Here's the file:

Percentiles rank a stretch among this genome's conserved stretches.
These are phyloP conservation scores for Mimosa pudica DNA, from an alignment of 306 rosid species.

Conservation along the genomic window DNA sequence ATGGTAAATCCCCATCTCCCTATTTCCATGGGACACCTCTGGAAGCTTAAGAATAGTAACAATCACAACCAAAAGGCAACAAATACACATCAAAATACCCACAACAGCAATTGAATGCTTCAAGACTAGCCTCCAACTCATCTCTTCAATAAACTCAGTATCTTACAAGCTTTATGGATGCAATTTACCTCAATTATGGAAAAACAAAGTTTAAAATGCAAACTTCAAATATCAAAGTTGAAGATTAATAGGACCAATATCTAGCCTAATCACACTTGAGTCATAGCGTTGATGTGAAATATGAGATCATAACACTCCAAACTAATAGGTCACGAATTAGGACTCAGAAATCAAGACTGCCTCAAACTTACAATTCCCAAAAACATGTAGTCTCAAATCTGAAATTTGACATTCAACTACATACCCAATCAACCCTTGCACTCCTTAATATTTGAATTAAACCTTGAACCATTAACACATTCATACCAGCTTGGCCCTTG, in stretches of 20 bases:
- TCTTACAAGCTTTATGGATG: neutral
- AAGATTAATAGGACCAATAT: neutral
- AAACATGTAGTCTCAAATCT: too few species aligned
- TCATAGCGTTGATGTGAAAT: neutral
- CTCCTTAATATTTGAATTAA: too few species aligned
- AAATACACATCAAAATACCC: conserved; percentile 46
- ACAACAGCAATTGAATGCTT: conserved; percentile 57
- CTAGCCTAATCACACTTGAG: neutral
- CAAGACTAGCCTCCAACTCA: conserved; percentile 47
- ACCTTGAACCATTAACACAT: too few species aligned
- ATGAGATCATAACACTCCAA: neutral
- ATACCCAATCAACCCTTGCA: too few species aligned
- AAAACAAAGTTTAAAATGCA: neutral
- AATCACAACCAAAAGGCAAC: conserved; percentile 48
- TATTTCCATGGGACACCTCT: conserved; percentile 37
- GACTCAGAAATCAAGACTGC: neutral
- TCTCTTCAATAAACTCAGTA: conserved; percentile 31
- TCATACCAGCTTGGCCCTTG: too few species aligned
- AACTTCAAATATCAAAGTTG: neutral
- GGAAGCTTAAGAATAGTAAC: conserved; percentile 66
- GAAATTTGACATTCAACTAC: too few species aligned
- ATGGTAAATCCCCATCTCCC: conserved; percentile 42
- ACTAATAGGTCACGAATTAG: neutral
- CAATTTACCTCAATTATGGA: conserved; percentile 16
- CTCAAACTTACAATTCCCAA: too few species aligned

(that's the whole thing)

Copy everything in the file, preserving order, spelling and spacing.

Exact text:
Percentiles rank a stretch among this genome's conserved stretches.
These are phyloP conservation scores for Mimosa pudica DNA, from an alignment of 306 rosid species.

Conservation along the genomic window DNA sequence ATGGTAAATCCCCATCTCCCTATTTCCATGGGACACCTCTGGAAGCTTAAGAATAGTAACAATCACAACCAAAAGGCAACAAATACACATCAAAATACCCACAACAGCAATTGAATGCTTCAAGACTAGCCTCCAACTCATCTCTTCAATAAACTCAGTATCTTACAAGCTTTATGGATGCAATTTACCTCAATTATGGAAAAACAAAGTTTAAAATGCAAACTTCAAATATCAAAGTTGAAGATTAATAGGACCAATATCTAGCCTAATCACACTTGAGTCATAGCGTTGATGTGAAATATGAGATCATAACACTCCAAACTAATAGGTCACGAATTAGGACTCAGAAATCAAGACTGCCTCAAACTTACAATTCCCAAAAACATGTAGTCTCAAATCTGAAATTTGACATTCAACTACATACCCAATCAACCCTTGCACTCCTTAATATTTGAATTAAACCTTGAACCATTAACACATTCATACCAGCTTGGCCCTTG, in stretches of 20 bases:
- TCTTACAAGCTTTATGGATG: neutral
- AAGATTAATAGGACCAATAT: neutral
- AAACATGTAGTCTCAAATCT: too few species aligned
- TCATAGCGTTGATGTGAAAT: neutral
- CTCCTTAATATTTGAATTAA: too few species aligned
- AAATACACATCAAAATACCC: conserved; percentile 46
- ACAACAGCAATTGAATGCTT: conserved; percentile 57
- CTAGCCTAATCACACTTGAG: neutral
- CAAGACTAGCCTCCAACTCA: conserved; percentile 47
- ACCTTGAACCATTAACACAT: too few species aligned
- ATGAGATCATAACACTCCAA: neutral
- ATACCCAATCAACCCTTGCA: too few species aligned
- AAAACAAAGTTTAAAATGCA: neutral
- AATCACAACCAAAAGGCAAC: conserved; percentile 48
- TATTTCCATGGGACACCTCT: conserved; percentile 37
- GACTCAGAAATCAAGACTGC: neutral
- TCTCTTCAATAAACTCAGTA: conserved; percentile 31
- TCATACCAGCTTGGCCCTTG: too few species aligned
- AACTTCAAATATCAAAGTTG: neutral
- GGAAGCTTAAGAATAGTAAC: conserved; percentile 66
- GAAATTTGACATTCAACTAC: too few species aligned
- ATGGTAAATCCCCATCTCCC: conserved; percentile 42
- ACTAATAGGTCACGAATTAG: neutral
- CAATTTACCTCAATTATGGA: conserved; percentile 16
- CTCAAACTTACAATTCCCAA: too few species aligned